Phoenix Joins Cities Nationwide Trying Out Bike Share Programs


On June 5th, the Phoenix City Council awarded a contract to CycleHop, LLC, to manage the city’s new bike share program that is expected to be rolled out by December 2013. This announcement comes shortly after New York City implemented its own bike sharing program, known as Citi Bike. New York has spread 6,000 bikes across the city, available to the general public for rent. Mayor Michael Bloomberg and Transportation Commissioner Janette Sadik-Khan have invested heavily in cycling, installing over 350 miles of new bike lanes throughout the island.

Intended to supplement existing transit systems, New York City and Phoenix have designed bike share systems that will give residents a wider variety of options to get around their city, to and from work, and facilitate the community of cyclists growing across the nation. “The bike culture is growing in Phoenix, and the City of Phoenix must play a role in ensuring that our roads are safe and accessible for the cycling community. Residents want choices when it comes to how they get around. The continued development of our light rail system in combination with improving Phoenix’s bike infrastructure will provide sustainable options” said Phoenix City Manager David Cavazos.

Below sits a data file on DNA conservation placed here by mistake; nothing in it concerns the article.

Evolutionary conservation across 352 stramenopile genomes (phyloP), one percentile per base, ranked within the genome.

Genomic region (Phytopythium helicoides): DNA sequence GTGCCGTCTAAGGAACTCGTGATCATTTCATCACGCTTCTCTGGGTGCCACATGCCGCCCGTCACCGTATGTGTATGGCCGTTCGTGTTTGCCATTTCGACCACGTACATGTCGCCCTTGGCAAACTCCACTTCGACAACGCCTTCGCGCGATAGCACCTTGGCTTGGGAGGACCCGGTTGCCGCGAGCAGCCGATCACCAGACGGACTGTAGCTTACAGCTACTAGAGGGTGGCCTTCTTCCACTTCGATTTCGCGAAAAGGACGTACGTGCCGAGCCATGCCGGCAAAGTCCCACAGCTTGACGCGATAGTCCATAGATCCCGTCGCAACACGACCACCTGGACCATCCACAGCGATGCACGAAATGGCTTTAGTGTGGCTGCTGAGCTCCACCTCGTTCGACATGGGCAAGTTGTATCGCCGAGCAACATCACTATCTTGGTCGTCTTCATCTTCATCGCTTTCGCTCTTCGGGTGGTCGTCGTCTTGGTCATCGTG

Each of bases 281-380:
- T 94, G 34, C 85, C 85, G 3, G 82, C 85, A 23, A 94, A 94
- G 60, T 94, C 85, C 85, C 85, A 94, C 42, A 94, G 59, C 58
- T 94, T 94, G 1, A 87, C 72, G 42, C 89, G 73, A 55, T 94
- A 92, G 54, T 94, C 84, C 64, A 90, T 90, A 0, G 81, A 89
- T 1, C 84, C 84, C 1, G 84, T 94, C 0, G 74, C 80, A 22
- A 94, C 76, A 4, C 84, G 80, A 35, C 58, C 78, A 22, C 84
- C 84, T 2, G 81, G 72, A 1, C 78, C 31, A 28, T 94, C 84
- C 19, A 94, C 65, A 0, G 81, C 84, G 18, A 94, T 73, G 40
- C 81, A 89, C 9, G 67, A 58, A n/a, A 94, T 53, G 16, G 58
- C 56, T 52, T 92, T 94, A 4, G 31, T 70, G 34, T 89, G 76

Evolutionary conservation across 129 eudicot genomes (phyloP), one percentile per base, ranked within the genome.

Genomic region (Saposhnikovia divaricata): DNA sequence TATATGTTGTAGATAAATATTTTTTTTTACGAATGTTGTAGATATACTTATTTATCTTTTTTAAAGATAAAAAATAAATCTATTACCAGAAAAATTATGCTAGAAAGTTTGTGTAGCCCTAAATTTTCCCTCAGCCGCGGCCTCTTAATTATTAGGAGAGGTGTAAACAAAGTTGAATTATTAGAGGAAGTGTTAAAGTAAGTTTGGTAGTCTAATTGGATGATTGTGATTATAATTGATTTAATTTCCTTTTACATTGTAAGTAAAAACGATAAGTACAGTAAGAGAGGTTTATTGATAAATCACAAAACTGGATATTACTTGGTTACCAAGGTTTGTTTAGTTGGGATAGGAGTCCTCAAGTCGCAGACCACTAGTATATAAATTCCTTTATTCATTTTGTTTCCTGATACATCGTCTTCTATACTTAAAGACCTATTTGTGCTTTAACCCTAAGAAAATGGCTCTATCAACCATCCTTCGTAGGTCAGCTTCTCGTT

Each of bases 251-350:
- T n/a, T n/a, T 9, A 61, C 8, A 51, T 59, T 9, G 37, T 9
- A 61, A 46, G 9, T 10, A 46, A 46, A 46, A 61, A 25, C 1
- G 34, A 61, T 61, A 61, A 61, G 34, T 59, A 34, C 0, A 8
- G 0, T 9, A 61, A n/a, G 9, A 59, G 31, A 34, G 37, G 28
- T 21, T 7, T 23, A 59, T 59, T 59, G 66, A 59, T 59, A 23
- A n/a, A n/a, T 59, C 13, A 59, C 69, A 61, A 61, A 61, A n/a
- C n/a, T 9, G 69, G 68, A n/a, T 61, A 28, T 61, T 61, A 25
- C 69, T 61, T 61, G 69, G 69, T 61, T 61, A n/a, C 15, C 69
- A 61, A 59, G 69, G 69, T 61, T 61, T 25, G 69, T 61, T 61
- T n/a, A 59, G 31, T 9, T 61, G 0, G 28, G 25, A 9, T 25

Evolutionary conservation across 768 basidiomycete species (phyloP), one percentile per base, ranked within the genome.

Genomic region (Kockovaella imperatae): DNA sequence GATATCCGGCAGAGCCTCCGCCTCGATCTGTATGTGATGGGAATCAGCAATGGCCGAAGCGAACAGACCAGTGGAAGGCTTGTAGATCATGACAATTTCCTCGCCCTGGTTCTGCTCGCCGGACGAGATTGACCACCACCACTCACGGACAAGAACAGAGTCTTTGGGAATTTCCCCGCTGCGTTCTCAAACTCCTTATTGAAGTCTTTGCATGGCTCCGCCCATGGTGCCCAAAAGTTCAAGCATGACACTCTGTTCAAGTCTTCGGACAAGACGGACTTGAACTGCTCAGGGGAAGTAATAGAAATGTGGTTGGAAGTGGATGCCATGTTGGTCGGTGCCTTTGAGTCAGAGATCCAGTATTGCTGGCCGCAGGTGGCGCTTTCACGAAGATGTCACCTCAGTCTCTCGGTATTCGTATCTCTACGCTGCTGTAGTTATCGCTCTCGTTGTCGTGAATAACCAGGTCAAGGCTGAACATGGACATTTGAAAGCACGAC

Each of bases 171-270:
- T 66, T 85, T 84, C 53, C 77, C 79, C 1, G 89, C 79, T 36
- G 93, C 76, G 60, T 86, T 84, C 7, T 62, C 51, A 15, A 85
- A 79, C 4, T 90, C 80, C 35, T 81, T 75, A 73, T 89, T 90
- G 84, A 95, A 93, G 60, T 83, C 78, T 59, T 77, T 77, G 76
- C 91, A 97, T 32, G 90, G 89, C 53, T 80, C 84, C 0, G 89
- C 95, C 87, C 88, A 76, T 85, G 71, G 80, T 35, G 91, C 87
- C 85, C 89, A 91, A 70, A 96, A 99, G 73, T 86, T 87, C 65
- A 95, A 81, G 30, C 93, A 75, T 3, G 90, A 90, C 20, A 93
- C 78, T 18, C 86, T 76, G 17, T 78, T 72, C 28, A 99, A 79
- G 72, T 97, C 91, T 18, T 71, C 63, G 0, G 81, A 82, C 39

Across the country, biking is emerging as a safe, cheap, and reliable means of transportation. In New York, there are now a total of over 700 miles of bike lanes, cycling accidents and fatalities are down 75% since 2000, and memberships will cost as little as ten dollars. In many cities with similar programs, membership is high and rapidly expanding. Bikes are typically rented for a flat rate, with charges often beginning after a certain time elapses, typically capping at $25 per day.
In addition to Phoenix’s planned project, there are 9 other major cities with bike sharing programs, including Washington DC, New York, Miami, Chicago, and Denver. When New York rolled out its program, Mayor Bloomberg noted that over half of all trips in the city were less than two miles. Giving people an alternative to taxis or personal cars will reduce traffic, reduce wear and tear on the roads themselves, and create jobs associated with the program.

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